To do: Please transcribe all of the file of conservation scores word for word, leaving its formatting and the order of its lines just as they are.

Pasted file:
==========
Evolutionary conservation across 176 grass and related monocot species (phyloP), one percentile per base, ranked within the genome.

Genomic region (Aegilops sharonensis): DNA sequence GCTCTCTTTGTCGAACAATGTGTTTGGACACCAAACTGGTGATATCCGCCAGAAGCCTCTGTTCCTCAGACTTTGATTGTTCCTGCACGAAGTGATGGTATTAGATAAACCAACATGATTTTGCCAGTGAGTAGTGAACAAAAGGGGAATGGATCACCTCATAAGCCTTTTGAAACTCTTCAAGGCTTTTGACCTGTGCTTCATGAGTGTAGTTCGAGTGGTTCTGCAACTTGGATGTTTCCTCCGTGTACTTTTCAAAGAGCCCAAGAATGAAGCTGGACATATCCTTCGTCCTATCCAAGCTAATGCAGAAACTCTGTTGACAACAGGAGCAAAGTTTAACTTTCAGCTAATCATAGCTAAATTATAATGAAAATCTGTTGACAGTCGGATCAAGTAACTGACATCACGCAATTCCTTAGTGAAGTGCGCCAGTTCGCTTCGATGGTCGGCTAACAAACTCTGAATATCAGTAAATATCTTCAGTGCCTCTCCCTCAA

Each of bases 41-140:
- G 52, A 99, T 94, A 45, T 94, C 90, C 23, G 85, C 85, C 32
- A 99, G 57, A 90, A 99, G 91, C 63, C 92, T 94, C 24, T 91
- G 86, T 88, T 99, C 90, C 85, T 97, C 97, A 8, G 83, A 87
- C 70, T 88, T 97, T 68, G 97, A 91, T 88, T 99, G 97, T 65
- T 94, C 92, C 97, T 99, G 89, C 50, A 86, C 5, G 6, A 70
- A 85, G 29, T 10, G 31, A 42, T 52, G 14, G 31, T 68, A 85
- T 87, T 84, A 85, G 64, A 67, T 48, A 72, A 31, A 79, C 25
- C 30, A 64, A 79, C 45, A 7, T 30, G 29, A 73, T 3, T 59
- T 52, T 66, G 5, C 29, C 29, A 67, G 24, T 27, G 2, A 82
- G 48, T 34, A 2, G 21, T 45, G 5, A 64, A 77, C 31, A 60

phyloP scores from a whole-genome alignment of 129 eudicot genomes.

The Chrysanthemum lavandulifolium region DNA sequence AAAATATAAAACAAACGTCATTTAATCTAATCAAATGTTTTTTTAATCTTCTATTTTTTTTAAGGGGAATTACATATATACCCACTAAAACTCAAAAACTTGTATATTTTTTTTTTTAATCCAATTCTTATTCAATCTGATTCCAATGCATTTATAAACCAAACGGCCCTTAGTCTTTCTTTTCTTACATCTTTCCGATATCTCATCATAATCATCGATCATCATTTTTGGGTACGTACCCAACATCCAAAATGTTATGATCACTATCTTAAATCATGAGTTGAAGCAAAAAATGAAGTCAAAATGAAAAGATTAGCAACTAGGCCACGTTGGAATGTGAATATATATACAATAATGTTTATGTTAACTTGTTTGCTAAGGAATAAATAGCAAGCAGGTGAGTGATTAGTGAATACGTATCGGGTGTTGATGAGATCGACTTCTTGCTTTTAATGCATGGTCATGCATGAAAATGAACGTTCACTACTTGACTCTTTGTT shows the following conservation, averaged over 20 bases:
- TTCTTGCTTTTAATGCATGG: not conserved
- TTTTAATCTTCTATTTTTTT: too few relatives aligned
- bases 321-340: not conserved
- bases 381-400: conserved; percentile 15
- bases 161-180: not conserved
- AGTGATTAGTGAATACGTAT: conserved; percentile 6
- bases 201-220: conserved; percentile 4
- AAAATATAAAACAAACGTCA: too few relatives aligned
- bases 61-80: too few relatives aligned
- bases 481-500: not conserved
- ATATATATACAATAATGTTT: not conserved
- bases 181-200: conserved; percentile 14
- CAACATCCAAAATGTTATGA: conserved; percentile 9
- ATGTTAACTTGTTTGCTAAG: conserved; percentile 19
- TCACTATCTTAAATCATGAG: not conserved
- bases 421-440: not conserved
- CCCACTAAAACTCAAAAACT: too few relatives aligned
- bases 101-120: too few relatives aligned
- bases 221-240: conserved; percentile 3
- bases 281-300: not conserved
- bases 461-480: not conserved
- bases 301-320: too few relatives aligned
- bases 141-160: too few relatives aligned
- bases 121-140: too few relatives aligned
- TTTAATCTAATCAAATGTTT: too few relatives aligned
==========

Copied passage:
Evolutionary conservation across 176 grass and related monocot species (phyloP), one percentile per base, ranked within the genome.

Genomic region (Aegilops sharonensis): DNA sequence GCTCTCTTTGTCGAACAATGTGTTTGGACACCAAACTGGTGATATCCGCCAGAAGCCTCTGTTCCTCAGACTTTGATTGTTCCTGCACGAAGTGATGGTATTAGATAAACCAACATGATTTTGCCAGTGAGTAGTGAACAAAAGGGGAATGGATCACCTCATAAGCCTTTTGAAACTCTTCAAGGCTTTTGACCTGTGCTTCATGAGTGTAGTTCGAGTGGTTCTGCAACTTGGATGTTTCCTCCGTGTACTTTTCAAAGAGCCCAAGAATGAAGCTGGACATATCCTTCGTCCTATCCAAGCTAATGCAGAAACTCTGTTGACAACAGGAGCAAAGTTTAACTTTCAGCTAATCATAGCTAAATTATAATGAAAATCTGTTGACAGTCGGATCAAGTAACTGACATCACGCAATTCCTTAGTGAAGTGCGCCAGTTCGCTTCGATGGTCGGCTAACAAACTCTGAATATCAGTAAATATCTTCAGTGCCTCTCCCTCAA

Each of bases 41-140:
- G 52, A 99, T 94, A 45, T 94, C 90, C 23, G 85, C 85, C 32
- A 99, G 57, A 90, A 99, G 91, C 63, C 92, T 94, C 24, T 91
- G 86, T 88, T 99, C 90, C 85, T 97, C 97, A 8, G 83, A 87
- C 70, T 88, T 97, T 68, G 97, A 91, T 88, T 99, G 97, T 65
- T 94, C 92, C 97, T 99, G 89, C 50, A 86, C 5, G 6, A 70
- A 85, G 29, T 10, G 31, A 42, T 52, G 14, G 31, T 68, A 85
- T 87, T 84, A 85, G 64, A 67, T 48, A 72, A 31, A 79, C 25
- C 30, A 64, A 79, C 45, A 7, T 30, G 29, A 73, T 3, T 59
- T 52, T 66, G 5, C 29, C 29, A 67, G 24, T 27, G 2, A 82
- G 48, T 34, A 2, G 21, T 45, G 5, A 64, A 77, C 31, A 60

phyloP scores from a whole-genome alignment of 129 eudicot genomes.

The Chrysanthemum lavandulifolium region DNA sequence AAAATATAAAACAAACGTCATTTAATCTAATCAAATGTTTTTTTAATCTTCTATTTTTTTTAAGGGGAATTACATATATACCCACTAAAACTCAAAAACTTGTATATTTTTTTTTTTAATCCAATTCTTATTCAATCTGATTCCAATGCATTTATAAACCAAACGGCCCTTAGTCTTTCTTTTCTTACATCTTTCCGATATCTCATCATAATCATCGATCATCATTTTTGGGTACGTACCCAACATCCAAAATGTTATGATCACTATCTTAAATCATGAGTTGAAGCAAAAAATGAAGTCAAAATGAAAAGATTAGCAACTAGGCCACGTTGGAATGTGAATATATATACAATAATGTTTATGTTAACTTGTTTGCTAAGGAATAAATAGCAAGCAGGTGAGTGATTAGTGAATACGTATCGGGTGTTGATGAGATCGACTTCTTGCTTTTAATGCATGGTCATGCATGAAAATGAACGTTCACTACTTGACTCTTTGTT shows the following conservation, averaged over 20 bases:
- TTCTTGCTTTTAATGCATGG: not conserved
- TTTTAATCTTCTATTTTTTT: too few relatives aligned
- bases 321-340: not conserved
- bases 381-400: conserved; percentile 15
- bases 161-180: not conserved
- AGTGATTAGTGAATACGTAT: conserved; percentile 6
- bases 201-220: conserved; percentile 4
- AAAATATAAAACAAACGTCA: too few relatives aligned
- bases 61-80: too few relatives aligned
- bases 481-500: not conserved
- ATATATATACAATAATGTTT: not conserved
- bases 181-200: conserved; percentile 14
- CAACATCCAAAATGTTATGA: conserved; percentile 9
- ATGTTAACTTGTTTGCTAAG: conserved; percentile 19
- TCACTATCTTAAATCATGAG: not conserved
- bases 421-440: not conserved
- CCCACTAAAACTCAAAAACT: too few relatives aligned
- bases 101-120: too few relatives aligned
- bases 221-240: conserved; percentile 3
- bases 281-300: not conserved
- bases 461-480: not conserved
- bases 301-320: too few relatives aligned
- bases 141-160: too few relatives aligned
- bases 121-140: too few relatives aligned
- TTTAATCTAATCAAATGTTT: too few relatives aligned